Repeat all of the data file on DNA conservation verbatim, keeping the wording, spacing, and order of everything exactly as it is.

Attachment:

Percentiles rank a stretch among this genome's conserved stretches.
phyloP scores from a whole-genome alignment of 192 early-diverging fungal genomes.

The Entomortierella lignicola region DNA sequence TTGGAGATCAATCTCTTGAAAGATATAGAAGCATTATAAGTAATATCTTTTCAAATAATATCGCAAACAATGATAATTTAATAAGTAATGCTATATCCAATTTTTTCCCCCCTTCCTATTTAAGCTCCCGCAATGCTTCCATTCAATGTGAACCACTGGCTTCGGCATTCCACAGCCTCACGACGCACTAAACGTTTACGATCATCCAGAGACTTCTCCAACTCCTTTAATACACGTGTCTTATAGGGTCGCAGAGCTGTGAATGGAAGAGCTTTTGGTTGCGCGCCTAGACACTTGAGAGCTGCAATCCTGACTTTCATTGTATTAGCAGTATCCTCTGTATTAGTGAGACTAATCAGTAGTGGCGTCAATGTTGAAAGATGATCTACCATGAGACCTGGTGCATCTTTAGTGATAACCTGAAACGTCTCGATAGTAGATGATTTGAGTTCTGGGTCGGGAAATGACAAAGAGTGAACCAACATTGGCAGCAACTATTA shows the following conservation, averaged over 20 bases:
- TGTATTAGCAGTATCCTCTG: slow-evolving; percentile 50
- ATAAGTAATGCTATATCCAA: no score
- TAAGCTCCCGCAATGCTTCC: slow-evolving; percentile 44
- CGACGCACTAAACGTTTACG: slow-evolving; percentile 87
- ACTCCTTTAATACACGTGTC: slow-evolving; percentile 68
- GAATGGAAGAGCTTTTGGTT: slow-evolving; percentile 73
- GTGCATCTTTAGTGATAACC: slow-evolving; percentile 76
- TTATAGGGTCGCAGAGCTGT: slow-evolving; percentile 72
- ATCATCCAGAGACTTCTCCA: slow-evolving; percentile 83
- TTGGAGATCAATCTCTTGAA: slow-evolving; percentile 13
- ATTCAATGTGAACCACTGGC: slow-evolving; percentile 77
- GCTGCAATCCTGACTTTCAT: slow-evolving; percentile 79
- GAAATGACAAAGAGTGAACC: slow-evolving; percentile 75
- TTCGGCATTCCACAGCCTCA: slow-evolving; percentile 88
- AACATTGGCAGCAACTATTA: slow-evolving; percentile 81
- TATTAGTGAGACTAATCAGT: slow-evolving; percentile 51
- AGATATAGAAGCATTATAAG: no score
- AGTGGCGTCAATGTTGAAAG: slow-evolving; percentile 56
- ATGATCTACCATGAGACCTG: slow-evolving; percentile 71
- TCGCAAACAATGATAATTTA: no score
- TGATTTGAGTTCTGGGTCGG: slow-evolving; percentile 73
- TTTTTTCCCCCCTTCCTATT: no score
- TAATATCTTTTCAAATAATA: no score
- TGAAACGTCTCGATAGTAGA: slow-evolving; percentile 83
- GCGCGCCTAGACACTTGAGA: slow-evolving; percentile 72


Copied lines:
Percentiles rank a stretch among this genome's conserved stretches.
phyloP scores from a whole-genome alignment of 192 early-diverging fungal genomes.

The Entomortierella lignicola region DNA sequence TTGGAGATCAATCTCTTGAAAGATATAGAAGCATTATAAGTAATATCTTTTCAAATAATATCGCAAACAATGATAATTTAATAAGTAATGCTATATCCAATTTTTTCCCCCCTTCCTATTTAAGCTCCCGCAATGCTTCCATTCAATGTGAACCACTGGCTTCGGCATTCCACAGCCTCACGACGCACTAAACGTTTACGATCATCCAGAGACTTCTCCAACTCCTTTAATACACGTGTCTTATAGGGTCGCAGAGCTGTGAATGGAAGAGCTTTTGGTTGCGCGCCTAGACACTTGAGAGCTGCAATCCTGACTTTCATTGTATTAGCAGTATCCTCTGTATTAGTGAGACTAATCAGTAGTGGCGTCAATGTTGAAAGATGATCTACCATGAGACCTGGTGCATCTTTAGTGATAACCTGAAACGTCTCGATAGTAGATGATTTGAGTTCTGGGTCGGGAAATGACAAAGAGTGAACCAACATTGGCAGCAACTATTA shows the following conservation, averaged over 20 bases:
- TGTATTAGCAGTATCCTCTG: slow-evolving; percentile 50
- ATAAGTAATGCTATATCCAA: no score
- TAAGCTCCCGCAATGCTTCC: slow-evolving; percentile 44
- CGACGCACTAAACGTTTACG: slow-evolving; percentile 87
- ACTCCTTTAATACACGTGTC: slow-evolving; percentile 68
- GAATGGAAGAGCTTTTGGTT: slow-evolving; percentile 73
- GTGCATCTTTAGTGATAACC: slow-evolving; percentile 76
- TTATAGGGTCGCAGAGCTGT: slow-evolving; percentile 72
- ATCATCCAGAGACTTCTCCA: slow-evolving; percentile 83
- TTGGAGATCAATCTCTTGAA: slow-evolving; percentile 13
- ATTCAATGTGAACCACTGGC: slow-evolving; percentile 77
- GCTGCAATCCTGACTTTCAT: slow-evolving; percentile 79
- GAAATGACAAAGAGTGAACC: slow-evolving; percentile 75
- TTCGGCATTCCACAGCCTCA: slow-evolving; percentile 88
- AACATTGGCAGCAACTATTA: slow-evolving; percentile 81
- TATTAGTGAGACTAATCAGT: slow-evolving; percentile 51
- AGATATAGAAGCATTATAAG: no score
- AGTGGCGTCAATGTTGAAAG: slow-evolving; percentile 56
- ATGATCTACCATGAGACCTG: slow-evolving; percentile 71
- TCGCAAACAATGATAATTTA: no score
- TGATTTGAGTTCTGGGTCGG: slow-evolving; percentile 73
- TTTTTTCCCCCCTTCCTATT: no score
- TAATATCTTTTCAAATAATA: no score
- TGAAACGTCTCGATAGTAGA: slow-evolving; percentile 83
- GCGCGCCTAGACACTTGAGA: slow-evolving; percentile 72